Study: Urban tax money subsidizes rural counties

January 12, 2010

A study released Tuesday morning by the Indiana Fiscal Policy Institute shows residents in metropolitan counties subsidize their rural counterparts by paying more in state taxes than they receive in benefits.

While the results may not be unexpected, they demonstrate for the first time in Indiana the disparity in state tax collections and distributions among urban and rural counties, IFPI President John Ketzenberger said.

“The outcome is not surprising, but it does show what has long been suspected,” he said. “And there’s some value in that.”

Overall, taxpayers in 46 metropolitan counties paid 82.5 percent of the taxes, or $11.3 billion, and received 76.7 percent, or $10.5 billion in expenditures, the study said.

The disparity is equally pronounced in the 10-county Indianapolis metropolitan area. Residents there paid 33.5 percent, or $4.6 billion, of total state taxes and received 28 percent, or $3.8 billion, back.

Still, William J. Rieber, an economics professor at Butler University’s College of Business, said the method in which states distribute tax dollars is justified.

“Rural areas don’t have the same infrastructure as urban areas do, so they often need additional help,” Rieber said. “To some extent, we’re in the same state, and we’re all in this together.”

The Indiana study is consistent with the results from other states that examined the distribution of state government finances, the fiscal policy institute said in its report.

Steuben, Kosciusko, Adams and Dubois are the only non-urban counties that collected more tax revenue than they got back from the state.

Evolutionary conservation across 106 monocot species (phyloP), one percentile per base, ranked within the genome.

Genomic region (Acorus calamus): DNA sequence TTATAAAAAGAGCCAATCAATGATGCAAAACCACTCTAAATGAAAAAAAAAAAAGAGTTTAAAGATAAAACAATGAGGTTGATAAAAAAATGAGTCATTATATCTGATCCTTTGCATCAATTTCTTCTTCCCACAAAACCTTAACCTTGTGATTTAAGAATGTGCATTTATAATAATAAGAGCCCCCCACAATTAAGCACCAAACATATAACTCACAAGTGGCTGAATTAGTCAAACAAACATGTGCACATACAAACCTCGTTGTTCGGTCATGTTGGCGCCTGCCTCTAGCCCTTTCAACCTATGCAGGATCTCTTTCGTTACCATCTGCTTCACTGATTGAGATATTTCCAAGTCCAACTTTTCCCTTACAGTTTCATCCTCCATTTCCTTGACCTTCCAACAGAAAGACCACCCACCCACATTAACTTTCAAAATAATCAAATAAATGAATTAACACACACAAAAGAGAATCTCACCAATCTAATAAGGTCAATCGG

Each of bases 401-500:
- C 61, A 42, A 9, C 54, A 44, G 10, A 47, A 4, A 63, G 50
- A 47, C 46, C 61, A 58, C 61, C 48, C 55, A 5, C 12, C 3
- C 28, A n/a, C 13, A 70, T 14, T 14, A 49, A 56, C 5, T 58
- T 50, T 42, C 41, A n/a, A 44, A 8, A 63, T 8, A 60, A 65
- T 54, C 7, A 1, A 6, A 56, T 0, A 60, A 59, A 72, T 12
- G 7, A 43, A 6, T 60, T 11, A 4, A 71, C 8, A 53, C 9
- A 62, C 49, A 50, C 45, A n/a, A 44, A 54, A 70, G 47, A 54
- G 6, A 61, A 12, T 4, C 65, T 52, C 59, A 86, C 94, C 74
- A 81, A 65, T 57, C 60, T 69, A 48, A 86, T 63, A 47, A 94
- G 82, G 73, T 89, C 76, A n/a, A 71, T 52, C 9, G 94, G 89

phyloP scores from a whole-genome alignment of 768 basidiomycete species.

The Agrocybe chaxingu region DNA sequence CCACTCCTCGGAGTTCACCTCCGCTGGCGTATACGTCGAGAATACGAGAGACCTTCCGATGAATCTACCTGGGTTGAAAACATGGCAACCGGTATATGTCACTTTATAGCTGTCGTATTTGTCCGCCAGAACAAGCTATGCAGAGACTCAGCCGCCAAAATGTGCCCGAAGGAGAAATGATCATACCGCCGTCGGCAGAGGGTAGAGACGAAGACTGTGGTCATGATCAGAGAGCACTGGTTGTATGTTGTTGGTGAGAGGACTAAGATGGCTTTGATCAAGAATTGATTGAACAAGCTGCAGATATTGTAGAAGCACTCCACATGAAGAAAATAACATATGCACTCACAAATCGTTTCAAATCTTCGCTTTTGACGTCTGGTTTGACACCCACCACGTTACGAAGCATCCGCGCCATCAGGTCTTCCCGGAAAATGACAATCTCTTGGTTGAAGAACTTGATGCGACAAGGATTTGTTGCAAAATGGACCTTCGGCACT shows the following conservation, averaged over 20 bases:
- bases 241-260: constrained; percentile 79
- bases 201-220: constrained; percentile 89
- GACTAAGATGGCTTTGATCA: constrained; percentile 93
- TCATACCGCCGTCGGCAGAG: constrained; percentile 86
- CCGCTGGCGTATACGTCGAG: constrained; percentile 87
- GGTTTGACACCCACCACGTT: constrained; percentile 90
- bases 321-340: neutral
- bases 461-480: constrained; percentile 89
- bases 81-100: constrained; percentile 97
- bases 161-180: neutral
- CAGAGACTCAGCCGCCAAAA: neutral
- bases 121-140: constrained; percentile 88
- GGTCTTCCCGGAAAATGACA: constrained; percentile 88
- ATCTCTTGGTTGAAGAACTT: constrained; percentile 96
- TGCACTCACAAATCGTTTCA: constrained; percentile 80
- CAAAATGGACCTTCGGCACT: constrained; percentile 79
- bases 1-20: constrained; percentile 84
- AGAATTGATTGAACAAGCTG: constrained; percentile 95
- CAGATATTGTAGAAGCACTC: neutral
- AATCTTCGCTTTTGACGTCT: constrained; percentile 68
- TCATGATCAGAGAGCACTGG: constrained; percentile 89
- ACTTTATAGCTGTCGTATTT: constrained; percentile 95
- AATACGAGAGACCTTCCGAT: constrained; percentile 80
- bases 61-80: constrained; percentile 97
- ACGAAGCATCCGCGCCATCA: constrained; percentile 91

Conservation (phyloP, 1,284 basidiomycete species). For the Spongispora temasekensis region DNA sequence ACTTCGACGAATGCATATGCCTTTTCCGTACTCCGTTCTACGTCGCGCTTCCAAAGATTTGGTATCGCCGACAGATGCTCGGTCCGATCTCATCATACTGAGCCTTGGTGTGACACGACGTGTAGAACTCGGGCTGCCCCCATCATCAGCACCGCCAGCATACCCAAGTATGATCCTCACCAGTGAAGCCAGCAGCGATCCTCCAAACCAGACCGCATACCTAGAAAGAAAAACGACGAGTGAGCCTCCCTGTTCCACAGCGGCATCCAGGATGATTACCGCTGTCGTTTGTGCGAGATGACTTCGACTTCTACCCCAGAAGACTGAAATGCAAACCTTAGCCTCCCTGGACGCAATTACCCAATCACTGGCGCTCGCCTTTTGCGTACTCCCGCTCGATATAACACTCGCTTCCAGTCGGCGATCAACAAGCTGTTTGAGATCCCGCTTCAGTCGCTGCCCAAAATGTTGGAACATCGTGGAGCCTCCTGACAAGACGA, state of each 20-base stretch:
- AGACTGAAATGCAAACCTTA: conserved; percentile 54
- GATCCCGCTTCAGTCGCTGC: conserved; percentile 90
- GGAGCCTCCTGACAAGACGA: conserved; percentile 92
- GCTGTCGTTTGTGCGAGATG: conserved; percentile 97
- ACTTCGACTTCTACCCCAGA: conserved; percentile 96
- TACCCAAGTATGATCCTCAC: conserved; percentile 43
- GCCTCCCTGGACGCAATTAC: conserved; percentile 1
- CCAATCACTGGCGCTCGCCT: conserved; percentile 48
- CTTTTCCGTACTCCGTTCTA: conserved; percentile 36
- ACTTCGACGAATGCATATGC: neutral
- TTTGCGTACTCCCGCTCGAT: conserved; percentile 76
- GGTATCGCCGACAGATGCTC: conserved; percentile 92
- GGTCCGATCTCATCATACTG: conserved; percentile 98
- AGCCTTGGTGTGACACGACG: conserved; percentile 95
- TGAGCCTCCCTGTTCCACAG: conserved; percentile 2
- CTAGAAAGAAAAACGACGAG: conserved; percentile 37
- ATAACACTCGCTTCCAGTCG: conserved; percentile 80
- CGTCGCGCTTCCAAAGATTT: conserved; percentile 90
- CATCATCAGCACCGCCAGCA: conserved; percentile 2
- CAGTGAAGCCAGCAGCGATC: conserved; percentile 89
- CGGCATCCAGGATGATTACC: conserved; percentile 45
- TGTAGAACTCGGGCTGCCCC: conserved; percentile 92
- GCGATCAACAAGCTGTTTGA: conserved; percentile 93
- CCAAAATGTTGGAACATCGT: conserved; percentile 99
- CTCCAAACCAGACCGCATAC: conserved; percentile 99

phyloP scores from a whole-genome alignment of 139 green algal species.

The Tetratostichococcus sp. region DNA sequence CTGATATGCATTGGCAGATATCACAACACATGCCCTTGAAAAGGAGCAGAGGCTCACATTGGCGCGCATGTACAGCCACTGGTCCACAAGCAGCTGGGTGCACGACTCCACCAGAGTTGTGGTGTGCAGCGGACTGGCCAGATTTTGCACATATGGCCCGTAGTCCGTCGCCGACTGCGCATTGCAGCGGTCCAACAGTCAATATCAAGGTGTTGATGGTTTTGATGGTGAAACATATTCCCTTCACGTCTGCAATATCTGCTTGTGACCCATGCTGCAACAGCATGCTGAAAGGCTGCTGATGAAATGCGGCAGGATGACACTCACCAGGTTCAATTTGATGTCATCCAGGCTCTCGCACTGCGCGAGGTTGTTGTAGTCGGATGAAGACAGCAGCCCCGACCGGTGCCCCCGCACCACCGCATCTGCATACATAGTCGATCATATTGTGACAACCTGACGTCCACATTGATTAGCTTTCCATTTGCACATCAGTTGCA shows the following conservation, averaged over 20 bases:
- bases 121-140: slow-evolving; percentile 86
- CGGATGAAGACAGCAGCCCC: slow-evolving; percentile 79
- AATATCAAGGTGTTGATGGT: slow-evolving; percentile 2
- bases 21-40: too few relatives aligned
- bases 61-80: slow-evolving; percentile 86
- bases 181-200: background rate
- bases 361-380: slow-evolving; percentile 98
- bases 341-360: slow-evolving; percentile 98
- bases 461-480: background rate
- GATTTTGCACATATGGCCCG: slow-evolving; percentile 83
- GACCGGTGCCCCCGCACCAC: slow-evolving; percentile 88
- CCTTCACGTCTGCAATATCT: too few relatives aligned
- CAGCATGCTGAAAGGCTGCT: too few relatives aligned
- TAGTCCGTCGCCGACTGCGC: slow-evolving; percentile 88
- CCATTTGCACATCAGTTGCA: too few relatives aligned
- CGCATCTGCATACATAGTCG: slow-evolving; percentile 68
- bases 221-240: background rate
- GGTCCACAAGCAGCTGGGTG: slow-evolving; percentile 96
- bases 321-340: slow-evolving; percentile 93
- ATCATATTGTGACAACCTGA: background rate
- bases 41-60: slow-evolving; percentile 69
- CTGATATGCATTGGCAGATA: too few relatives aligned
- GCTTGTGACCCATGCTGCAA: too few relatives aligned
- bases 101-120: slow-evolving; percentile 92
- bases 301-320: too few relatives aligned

Steuben County in northeast Indiana is bordered by Michigan and Ohio, two states that have higher gasoline and cigarette taxes than Indiana. As a result, the county collects a larger share of cigarette and gasoline tax revenue.

“You often hear in the Legislature about raising the cigarette tax and the gas tax,” Ketzenberger said. “Some people will say that will hurt border counties, and this bears this out a bit.”

Kosciusko, Adams and Dubois counties have a large number of residents working in a metropolitan area with relatively high household incomes and therefore paid more taxes than other rural areas, the study said.

On a per-capita basis, residents of Vanderburgh County in southwestern Indiana paid the most in state taxes when compared to expenditures, while Cass County in the north-central part of the state received the most benefits.

In fiscal 2009, which ended June 30, Indiana collected about $25.5 billion in total state revenue, of which it allocated $13.7 billion to the 92 counties.

State taxes accounted for roughly 55 percent of Indiana’s revenue in the fiscal year, followed by federal aid at 34 percent, and various state fees at 11 percent.

The sales tax is the largest source of state revenue and generated $6.2 billion in the fiscal year. Individual income taxes, which generated $4.3 billion, were the next largest source. Gasoline and other fuel taxes accounted for almost $800 million.

Indiana allocates spending of tax revenue through roughly 550 separate funds, ranging from K-12 education spending ($4.6 billion) to the preservation and display of the state’s Civil War battle flags ($38,000).

The Ball State University Center for Business and Economic Research compiled the results for the study.



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